A form of ad fraud that occurs when a publisher fraudulently declares a domain name in a bid request that’s different from where the ad will actually be run (e.g., the publisher declares “cnn.com” in the bid request but the ad will actually be served on “fakewebsite.com”). This is done to trick advertisers into running their ads on sites where they normally wouldn’t and/or to increase the amount the advertiser will pay for the ad placements. It opens advertisers up to brand safety issues, wastes ad dollars by placing ads on low-quality domains, and can be harmful to legitimate publishers whose domain names are being spoofed.
A collective quality score for a domain as it relates to ad placements within the online advertising system. A reputation score may be generated from data that includes the amount of fraudulent traffic seen on that domain, the average viewability, domain registration information and more.
DSP (Demand Side Platform)
The technology platform on the buy side of the programmatic system that allows advertisers to bid on and purchase online ads in real time. They also allow advertisers to target specific online audience segments with their ads.
Exchange (Ad Exchange)
The technology platforms that act as a marketplace between the buy and sell sides of the real-time-bidding (RTB) programmatic system. They normally have ad inventory from multiple supply sources and networks and have multiple DSPs integrated with them to bid on and purchase inventory.
Fraudulent Traffic (Fake Traffic, Invalid Traffic, Nonhuman Traffic)
Ad traffic that’s been generated by bots, malware, compromised devices, or other fraudulent means and is falsely masquerading as human traffic by visiting, viewing, and interacting with online ads.
Ghost Sites (ghost websites, fake websites)
In terms of ad fraud, websites that have been set up with the sole intention of fraudulently generating revenue by serving ads to bot traffic. Publishers of these sites often design them to look like real websites and then monetize them through the programmatic RTB system. Very few, if any, humans visit them and almost all the traffic to them is fraudulent. Bots are often programmed to visit numerous ghost sites to click and interact with the advertisements.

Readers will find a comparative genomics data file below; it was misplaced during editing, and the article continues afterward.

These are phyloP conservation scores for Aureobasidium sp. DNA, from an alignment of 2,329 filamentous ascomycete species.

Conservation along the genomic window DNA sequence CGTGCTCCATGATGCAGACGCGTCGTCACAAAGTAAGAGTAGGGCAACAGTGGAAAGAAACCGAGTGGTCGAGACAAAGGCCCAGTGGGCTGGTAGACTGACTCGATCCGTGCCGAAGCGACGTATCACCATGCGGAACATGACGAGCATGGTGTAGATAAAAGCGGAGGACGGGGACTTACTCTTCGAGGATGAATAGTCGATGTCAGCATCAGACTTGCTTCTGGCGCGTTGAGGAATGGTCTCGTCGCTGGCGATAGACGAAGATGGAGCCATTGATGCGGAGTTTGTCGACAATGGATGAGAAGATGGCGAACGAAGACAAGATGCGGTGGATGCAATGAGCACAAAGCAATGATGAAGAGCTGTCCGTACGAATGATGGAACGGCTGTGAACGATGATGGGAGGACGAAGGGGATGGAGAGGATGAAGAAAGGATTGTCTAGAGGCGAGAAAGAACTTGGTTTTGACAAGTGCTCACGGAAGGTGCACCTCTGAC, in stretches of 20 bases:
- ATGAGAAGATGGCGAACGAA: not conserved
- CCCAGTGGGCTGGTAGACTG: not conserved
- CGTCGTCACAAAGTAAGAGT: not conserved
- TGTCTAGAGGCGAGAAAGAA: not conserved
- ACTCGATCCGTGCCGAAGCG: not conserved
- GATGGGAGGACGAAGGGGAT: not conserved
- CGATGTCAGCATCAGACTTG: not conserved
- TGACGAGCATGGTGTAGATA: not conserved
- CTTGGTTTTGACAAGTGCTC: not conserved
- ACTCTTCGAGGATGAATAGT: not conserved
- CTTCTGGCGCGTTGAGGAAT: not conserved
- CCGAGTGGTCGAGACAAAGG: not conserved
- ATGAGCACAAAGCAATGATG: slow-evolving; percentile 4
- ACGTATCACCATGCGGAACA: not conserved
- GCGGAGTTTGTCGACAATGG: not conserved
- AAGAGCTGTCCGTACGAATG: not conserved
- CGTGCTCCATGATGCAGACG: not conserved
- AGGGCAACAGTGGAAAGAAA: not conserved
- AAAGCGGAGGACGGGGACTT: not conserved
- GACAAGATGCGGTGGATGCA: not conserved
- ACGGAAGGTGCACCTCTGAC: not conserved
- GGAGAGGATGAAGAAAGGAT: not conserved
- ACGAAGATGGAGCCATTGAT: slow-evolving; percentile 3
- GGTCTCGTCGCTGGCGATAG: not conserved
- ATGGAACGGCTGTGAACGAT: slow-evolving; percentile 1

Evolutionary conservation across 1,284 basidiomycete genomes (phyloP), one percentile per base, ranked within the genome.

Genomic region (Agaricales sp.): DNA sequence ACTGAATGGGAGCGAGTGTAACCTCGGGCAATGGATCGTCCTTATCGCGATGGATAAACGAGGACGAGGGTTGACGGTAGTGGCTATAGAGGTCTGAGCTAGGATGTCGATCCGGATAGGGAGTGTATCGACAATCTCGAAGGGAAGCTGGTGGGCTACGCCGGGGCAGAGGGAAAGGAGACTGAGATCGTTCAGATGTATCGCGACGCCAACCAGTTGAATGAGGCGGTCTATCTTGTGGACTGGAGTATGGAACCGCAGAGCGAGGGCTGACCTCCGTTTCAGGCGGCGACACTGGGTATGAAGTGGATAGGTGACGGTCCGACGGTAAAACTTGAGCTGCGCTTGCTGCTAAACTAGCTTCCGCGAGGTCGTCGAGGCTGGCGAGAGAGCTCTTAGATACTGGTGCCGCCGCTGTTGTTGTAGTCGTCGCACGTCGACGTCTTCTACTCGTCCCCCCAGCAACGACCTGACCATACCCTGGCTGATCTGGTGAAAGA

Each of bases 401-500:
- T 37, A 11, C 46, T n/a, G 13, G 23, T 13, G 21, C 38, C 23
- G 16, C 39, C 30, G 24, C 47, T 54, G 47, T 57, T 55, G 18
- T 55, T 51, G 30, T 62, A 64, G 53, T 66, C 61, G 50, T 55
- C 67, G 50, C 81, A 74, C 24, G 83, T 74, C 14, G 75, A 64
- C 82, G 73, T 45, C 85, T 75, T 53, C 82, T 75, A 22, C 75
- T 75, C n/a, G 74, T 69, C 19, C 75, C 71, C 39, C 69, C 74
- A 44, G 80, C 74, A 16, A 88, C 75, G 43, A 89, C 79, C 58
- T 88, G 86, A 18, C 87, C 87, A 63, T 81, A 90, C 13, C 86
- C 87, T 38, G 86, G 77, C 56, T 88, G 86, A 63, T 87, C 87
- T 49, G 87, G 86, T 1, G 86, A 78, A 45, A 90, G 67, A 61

Hijacked Device (Compromised Device)
A device (e.g., mobile phone, PC, laptop, tablet, etc.) that has some sort of malware installed on it and may be controlled and/or manipulated by outside hackers. In terms of ad fraud, compromised devices may have malware on them that instructs bots to open browsers, visit websites, and interact with ads, often unbeknownst to the owner. These devices may be part of a larger botnet. Because these devices have malware on them and may be able to be accessed and controlled by outside hackers, they are considered compromised and a security risk.
Install Fraud (Fraudulent Installs)
App installs that have been generated by bots, malware, compromised devices, or install farms falsely masquerading as legitimate app users. Most often associated with affiliate fraud where an affiliate is paid a commission for every install it generates.
Invalid Traffic (IVT) (Non-human traffic)
The MRC (Media Rating Council) considers Invalid traffic to be a collective term for both General and Sophisticated invalid traffic. It defines the two different types of invalid traffic as follows:
General Invalid Traffic (GIVT)
“Traffic identified through routine means of filtrations executed through application of lists or with other standardized parameter checks”. Examples include: “known data-center traffic (determined to be a consistent source of non-human traffic; not including routing artifacts of legitimate users or virtual machine legitimate browsing), bots and spiders or other crawlers (except those as noted below in the “Sophisticated Invalid Traffic” category), activity-based filtration using campaign or application data and transaction parameters from campaign or application data, non-browser user-agent headers or other forms of unknown browsers and pre-fetch or browser pre-rendered traffic.”
Sophisticated Invalid Traffic (SIVT)
“Consists of more difficult to detect situations that require advanced analytics, multi-point corroboration/coordination, significant human intervention, etc., to analyze and identify. Key examples are: bots and spiders or other crawlers masquerading as legitimate users; hijacked devices; hijacked sessions within hijacked devices; hijacked ad tags; hijacked creative; hidden/stacked/covered or otherwise intentionally obfuscated ad serving; invalid proxy traffic (originating from an intermediary proxy device that exists to manipulate traffic counts or create/pass-on non-human or invalid traffic or otherwise failing to meet protocol validation); adware; malware; incentivized manipulation of measurements (fraudulent incentivized promotion of an entity, without its knowledge or permission); misappropriated content (where used to purposefully falsify traffic at a material level); falsified viewable impression decisions; falsely represented sites (sites masquerading as other entities for illegitimate purposes) or impressions; cookie stuffing, recycling or harvesting (inserting, deleting or misattributing cookies thereby manipulating or falsifying prior activity of users ); manipulation or falsification of location data or related attributes; and differentiating human and IVT traffic when originating from the same or similar source in certain closely intermingled circumstances.”